Average Size

Neon tetras are some of the cutest fishes around, partly because of their size. These tetras have a very manageable average size of 1.5 inches. In some cases though, some owners report their Neons growing up to around 2.5 inches. 

Neon Tetra Care Advice

There’s a reason why millions of Neon tetras are sold per month in the United States alone. Sure, they’re beautiful, but more than that-these guys are great beginner fish. They’re omnivorous and unfussy with their food, and you won’t need a humongous tank in your homes to keep them!

We mainly categorize these fish as low-maintenance, but they can be a tad sensitive to suboptimal water conditions. In fact, that’s probably the main thing you should watch out for when owning Neon tetras. 

Water Parameters

Neon tetras are originally from the warm waters of the Amazon and bred commercially in Southeast Asia. And so naturally, these freshwater fishes are used to a more tropical climate. The water where Neons thrive is also known to be soft, and slightly acidic in nature. Such habitats include a blackwater environment, where there is an abundance of trees, leaf litter, bark, and etc. The tannins in trees and plant matter cause the water to become ‘black’, and more acidic than normal. 

Whether you decide on a blackwater tank or not, the important thing is to emulate natural water conditions in your tank. Having optimal water parameters is the one thing Neon tetras are fussy with, so you need to put in a little bit of an effort.  

Water Parameters:

  • Temperature: 72-80°F or 22-26°C
  • pH level: 5.0-8.0
  • Water hardness: 1-2 dH, 3-25 dGH (prefer soft water)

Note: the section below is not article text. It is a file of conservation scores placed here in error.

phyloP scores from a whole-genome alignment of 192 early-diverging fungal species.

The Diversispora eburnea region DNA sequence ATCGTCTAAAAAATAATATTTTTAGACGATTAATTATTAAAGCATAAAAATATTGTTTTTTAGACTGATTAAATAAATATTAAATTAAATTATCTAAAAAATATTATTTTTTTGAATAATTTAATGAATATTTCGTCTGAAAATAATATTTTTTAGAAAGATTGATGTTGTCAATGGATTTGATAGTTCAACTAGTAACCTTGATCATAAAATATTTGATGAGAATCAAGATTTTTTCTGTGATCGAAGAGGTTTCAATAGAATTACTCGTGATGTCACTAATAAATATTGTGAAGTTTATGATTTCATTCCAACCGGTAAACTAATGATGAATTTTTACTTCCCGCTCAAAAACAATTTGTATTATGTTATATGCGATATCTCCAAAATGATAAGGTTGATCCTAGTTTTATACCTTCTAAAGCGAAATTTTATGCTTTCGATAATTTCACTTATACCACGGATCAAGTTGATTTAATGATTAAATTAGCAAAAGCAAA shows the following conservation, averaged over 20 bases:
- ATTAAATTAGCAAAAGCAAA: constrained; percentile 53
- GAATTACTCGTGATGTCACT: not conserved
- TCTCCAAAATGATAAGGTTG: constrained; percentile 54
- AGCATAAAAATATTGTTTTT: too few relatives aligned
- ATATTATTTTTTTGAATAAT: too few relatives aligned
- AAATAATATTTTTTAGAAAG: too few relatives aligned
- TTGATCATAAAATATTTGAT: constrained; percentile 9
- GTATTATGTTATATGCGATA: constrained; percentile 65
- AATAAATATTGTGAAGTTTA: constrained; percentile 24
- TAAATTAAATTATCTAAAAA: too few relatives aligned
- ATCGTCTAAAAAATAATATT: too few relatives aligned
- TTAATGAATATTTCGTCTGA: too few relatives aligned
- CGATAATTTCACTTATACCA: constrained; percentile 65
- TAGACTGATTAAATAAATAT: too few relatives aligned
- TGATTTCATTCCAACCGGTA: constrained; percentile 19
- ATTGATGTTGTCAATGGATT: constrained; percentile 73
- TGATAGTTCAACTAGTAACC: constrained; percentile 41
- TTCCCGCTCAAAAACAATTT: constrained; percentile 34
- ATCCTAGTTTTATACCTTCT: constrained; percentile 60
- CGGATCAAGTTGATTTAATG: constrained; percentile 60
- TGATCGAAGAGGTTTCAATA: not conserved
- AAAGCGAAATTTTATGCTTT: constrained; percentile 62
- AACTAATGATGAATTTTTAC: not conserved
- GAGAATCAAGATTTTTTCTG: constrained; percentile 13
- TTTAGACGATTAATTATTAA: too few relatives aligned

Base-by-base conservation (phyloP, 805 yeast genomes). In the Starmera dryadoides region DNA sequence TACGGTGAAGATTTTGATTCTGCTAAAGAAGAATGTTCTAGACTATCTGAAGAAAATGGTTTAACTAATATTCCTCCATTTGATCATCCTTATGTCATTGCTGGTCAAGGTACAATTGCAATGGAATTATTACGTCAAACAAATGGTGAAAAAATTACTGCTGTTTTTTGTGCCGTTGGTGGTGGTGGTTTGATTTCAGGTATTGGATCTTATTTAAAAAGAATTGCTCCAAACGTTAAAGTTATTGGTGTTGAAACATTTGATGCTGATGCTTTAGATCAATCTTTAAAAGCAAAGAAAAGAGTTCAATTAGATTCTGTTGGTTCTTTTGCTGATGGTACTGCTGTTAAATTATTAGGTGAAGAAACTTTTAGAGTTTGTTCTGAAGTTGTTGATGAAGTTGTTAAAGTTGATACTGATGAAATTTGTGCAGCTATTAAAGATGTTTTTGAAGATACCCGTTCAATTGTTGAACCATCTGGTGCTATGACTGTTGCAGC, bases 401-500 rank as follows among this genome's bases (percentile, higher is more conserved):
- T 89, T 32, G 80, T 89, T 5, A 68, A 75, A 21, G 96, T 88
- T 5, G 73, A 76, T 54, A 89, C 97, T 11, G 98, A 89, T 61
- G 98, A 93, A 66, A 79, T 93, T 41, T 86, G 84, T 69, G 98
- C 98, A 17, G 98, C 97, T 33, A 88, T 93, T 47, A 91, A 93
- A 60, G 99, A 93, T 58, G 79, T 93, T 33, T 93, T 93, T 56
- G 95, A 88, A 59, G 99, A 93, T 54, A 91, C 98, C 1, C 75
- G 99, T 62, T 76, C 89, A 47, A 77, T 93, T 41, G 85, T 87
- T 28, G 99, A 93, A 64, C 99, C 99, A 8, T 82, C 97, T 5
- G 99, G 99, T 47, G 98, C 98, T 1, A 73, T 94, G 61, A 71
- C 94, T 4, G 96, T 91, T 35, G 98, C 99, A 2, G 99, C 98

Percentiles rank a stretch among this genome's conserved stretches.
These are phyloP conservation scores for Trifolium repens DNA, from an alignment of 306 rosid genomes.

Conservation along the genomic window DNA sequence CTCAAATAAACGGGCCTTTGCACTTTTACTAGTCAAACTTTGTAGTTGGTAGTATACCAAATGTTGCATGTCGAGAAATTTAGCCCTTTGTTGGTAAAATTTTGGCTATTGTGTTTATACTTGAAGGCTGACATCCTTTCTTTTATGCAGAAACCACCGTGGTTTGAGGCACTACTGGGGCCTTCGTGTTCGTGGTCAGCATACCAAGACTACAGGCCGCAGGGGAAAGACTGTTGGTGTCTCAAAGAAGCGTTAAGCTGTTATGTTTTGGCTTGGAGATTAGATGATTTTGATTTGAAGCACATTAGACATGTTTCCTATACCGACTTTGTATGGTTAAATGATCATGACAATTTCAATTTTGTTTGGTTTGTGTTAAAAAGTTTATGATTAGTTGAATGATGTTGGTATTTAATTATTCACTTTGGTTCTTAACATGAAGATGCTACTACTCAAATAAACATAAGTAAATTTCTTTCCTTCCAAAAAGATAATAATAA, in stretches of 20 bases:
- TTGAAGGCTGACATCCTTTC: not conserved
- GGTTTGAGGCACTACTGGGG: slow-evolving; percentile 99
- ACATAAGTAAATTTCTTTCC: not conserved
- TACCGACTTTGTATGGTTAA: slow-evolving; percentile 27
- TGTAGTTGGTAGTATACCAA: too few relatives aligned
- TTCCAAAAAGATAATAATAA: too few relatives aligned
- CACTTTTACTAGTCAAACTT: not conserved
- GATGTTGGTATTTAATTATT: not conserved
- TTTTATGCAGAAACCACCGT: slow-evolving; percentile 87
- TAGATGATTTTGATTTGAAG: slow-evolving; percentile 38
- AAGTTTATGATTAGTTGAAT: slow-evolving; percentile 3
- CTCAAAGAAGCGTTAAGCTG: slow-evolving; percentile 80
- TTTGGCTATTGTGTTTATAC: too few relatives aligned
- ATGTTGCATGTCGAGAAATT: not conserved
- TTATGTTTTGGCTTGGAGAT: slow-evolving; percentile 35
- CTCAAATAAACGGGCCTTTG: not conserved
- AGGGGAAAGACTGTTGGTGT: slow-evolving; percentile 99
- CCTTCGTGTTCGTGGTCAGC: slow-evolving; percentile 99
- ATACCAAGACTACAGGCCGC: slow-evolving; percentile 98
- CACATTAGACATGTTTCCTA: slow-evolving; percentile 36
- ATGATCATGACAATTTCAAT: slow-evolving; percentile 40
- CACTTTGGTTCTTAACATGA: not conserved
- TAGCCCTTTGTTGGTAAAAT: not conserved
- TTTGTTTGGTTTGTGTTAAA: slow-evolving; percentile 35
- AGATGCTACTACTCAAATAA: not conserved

• Water current: mild/gentle

Since Neons are extremely sensitive to water changes, extra measures must be done. Before you place your tetras in their new homes, the water must be cycled properly. Acclimate them slowly before fully transferring them, otherwise, your poor tetras can get pretty shocked.

Tip: Cover your filtration systems with foam media or mesh to prevent these tiny guys from suffering a gruesome fate.

Tank Size

Neon tetras are shoaling fish. As such, they would be happiest when in big, safe groups. A school of around 8 Neon tetras can fit in a 10 gallon tank, minimum. However, if you want your Neons  to be even happier, a group of around 15 Neon tetras is advisable. Consider around a gallon for every inch of fish length, with some allowance for your ornaments. 

Inside Tank Setup

These guys are partial to blackwater environments, full of tannins and various leaf litter. Their natural habitats are filled to the brim with vegetation, keeping away most of the light. In fact, this is how they’ve become the fish they are today. To adapt to their dark habitats, Neon tetras have developed their glow-in-the-dark coloration. This is so that they can still be seen by each other in the waters. 

Many owners also prefer a blackwater biotope because it further emphasizes Neons’ glowing beauty. The dark backdrop serves to further contrast their bright blue and red streaks, making them stand out more. As icing on the cake, Neon tetras also become more active and less reserved in blackwater tanks. 

To get started, be generous with your plants. These plants must be alive, and not plastic. This is essential because water is stained from the natural decaying of organic matter. Go for plants that can tolerate minimal lighting, such as Java moss, fern, and Anubias. Add some driftwood, and leaf litter as your organic matter as well. Popular choices are Malaysian or Mopani driftwood, Indian Almond leaves, and some tangled roots.